The Economic Freedom Fighters have dissolved all of their Limpopo provincial leadership structures because of the party’s poor performance in the province during the local government elections last November.
The decision was taken by the party’s national command council after a four-day national leadership plenary at which it analysed its election performance and inducted the more than 1 000 councillors who were elected in the local government poll.
The party increased its slice of the vote from 8% in 2016 to 10.3% in 2021, with its number of councillors growing from 826 to 1 066.
At a media briefing on Tuesday, EFF leader Julius Malema said that although the party’s performance overall had been “formidable”, it “took exception” to the electoral slide in Limpopo, where it lost 25 council seats and thousands of votes.
As a result, the party had decided to disband the Limpopo command teams at branch, regional and provincial level and had appointed a team of national leaders, led by MP Mbuyiseni Ndlozi, to oversee the process of rebuilding structures.
This team would appoint acting regional and provincial leadership to work towards holding regional and provincial assemblies later this year at which new leaders would be elected.
Malema said that disbanding underperforming structures in KwaZulu-Natal and the Eastern Cape after the 2018 national elections had paid off, with the EFF making progress in both provinces last November.
In KwaZulu-Natal this had seen the party secure joint control of a number of municipalities through an agreement with the Inkatha Freedom Party.
Had a similar approach been adopted with Limpopo, the province would have performed better, he said.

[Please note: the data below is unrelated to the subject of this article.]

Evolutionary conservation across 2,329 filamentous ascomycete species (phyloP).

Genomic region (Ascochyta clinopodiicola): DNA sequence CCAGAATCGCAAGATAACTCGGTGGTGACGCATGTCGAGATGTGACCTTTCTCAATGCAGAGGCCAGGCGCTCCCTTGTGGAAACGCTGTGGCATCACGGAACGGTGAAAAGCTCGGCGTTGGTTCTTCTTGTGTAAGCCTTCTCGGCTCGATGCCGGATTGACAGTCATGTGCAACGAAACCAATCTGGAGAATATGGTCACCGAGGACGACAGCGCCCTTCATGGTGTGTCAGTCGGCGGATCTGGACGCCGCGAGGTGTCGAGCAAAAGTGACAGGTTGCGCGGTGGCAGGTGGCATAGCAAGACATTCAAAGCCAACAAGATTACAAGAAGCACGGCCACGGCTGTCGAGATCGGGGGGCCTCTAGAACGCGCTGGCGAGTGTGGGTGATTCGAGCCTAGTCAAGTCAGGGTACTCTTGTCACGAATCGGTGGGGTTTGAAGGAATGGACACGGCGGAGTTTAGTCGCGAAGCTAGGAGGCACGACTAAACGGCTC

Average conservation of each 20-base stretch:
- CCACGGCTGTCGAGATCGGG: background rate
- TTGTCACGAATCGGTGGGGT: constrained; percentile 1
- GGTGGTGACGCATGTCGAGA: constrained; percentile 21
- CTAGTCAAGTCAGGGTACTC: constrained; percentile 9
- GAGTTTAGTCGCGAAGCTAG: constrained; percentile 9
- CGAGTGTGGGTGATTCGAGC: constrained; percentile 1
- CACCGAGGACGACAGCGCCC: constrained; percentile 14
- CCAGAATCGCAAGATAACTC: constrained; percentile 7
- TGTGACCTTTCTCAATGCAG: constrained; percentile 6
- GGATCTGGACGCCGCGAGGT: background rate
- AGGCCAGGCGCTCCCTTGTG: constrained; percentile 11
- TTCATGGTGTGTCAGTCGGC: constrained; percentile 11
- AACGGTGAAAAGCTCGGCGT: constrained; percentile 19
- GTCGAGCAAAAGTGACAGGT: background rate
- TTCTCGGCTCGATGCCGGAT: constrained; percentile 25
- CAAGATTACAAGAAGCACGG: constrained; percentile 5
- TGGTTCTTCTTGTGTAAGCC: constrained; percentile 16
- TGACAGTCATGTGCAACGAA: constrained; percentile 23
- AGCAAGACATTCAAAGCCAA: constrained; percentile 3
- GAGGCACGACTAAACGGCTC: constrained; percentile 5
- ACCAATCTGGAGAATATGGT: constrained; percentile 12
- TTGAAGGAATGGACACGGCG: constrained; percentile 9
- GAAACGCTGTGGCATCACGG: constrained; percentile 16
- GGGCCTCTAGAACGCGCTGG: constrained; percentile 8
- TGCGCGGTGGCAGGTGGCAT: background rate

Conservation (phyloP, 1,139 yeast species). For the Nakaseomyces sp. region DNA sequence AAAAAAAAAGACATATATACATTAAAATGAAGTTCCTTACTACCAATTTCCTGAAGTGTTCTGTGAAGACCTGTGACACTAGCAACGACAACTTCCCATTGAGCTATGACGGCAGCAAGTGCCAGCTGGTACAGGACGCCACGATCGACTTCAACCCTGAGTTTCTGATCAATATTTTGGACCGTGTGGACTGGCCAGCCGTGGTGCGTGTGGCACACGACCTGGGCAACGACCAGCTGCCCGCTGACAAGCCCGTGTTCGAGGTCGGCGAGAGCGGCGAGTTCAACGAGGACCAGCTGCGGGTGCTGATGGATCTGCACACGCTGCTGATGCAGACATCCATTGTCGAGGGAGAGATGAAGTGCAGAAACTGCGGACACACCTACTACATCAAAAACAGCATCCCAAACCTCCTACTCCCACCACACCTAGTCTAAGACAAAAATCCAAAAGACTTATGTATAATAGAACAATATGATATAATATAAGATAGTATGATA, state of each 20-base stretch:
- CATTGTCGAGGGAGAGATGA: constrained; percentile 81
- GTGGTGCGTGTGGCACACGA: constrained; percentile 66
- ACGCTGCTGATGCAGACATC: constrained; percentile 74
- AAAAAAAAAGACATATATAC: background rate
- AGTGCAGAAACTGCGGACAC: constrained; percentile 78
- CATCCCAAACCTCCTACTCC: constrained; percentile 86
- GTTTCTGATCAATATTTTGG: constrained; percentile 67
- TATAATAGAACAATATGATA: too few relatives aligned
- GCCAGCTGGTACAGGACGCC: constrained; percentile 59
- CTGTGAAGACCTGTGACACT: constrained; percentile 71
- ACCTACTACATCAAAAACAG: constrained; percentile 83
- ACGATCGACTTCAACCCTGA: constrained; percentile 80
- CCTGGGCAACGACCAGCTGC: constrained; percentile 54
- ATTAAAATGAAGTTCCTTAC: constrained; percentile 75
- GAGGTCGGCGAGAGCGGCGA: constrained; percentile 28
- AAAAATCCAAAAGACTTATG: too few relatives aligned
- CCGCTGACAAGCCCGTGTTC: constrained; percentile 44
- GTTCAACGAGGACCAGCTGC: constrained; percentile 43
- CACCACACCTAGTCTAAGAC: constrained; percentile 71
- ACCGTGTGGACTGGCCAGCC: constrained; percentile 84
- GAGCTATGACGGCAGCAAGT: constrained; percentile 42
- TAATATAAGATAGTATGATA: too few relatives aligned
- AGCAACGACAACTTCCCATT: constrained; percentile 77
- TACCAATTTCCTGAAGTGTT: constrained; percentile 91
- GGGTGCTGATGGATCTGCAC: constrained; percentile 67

Malema said the EFF would hold assemblies in all provinces during the year to prepare for the coming national and provincial elections.
The party would also launch a recruitment drive aimed at achieving the target of one million members by the end of 2022, with provinces, regions and branches being set specific targets.
Those who failed to achieve their recruitment targets would face “serious consequences” because “we are not going to be patient with EFF structures that do not produce satisfactory results”.
Malema said the party’s programme of visiting restaurants and bars to check on the number of foreigners they employed would continue and would be broadened to include the security industry and farms.
Malema said the visits were aimed at ensuring a “balance” between the number of locals and foreigners so that neither group was “excluded” from job opportunities in the hospitality and other sectors.
He and other EFF leaders had spoken to the white owners of the establishments during the visits and not the workers, who “did not employ themselves”.
“No Zimbabwean will be chased away. We strive for a balance. We will go to the owners. There is no Nigerian we are going to talk to … no Zimbabwean we are going to talk to. No South African must be excluded, no foreigner must be excluded. People must work together,” Malema said.
Out of three establishments he had visited, one employed about equal numbers of locals and foreigners, while the others employed a majority of South African staff.
“Perhaps here we might be dealing with some imaginary problem. We will find out from the outcomes of this campaign if we have a problem like that in the hospitality industry,” Malema said.
He said the EFF would be “going to the farms as well” because foreign workers who had entered the country illegally were being employed and exploited by farmers who had them arrested to avoid paying them.
The EFF leader also announced that he would make an oversight visit in his capacity as an MP to the private airport terminal at the OR Tambo International Airport owned by the Oppenheimer family.
Malema said he was “not scared” of the Oppenheimers, who he said were funding both the ruling ANC and the main opposition Democratic Alliance, and might be using the terminal to move money and minerals in and out of the country illicitly.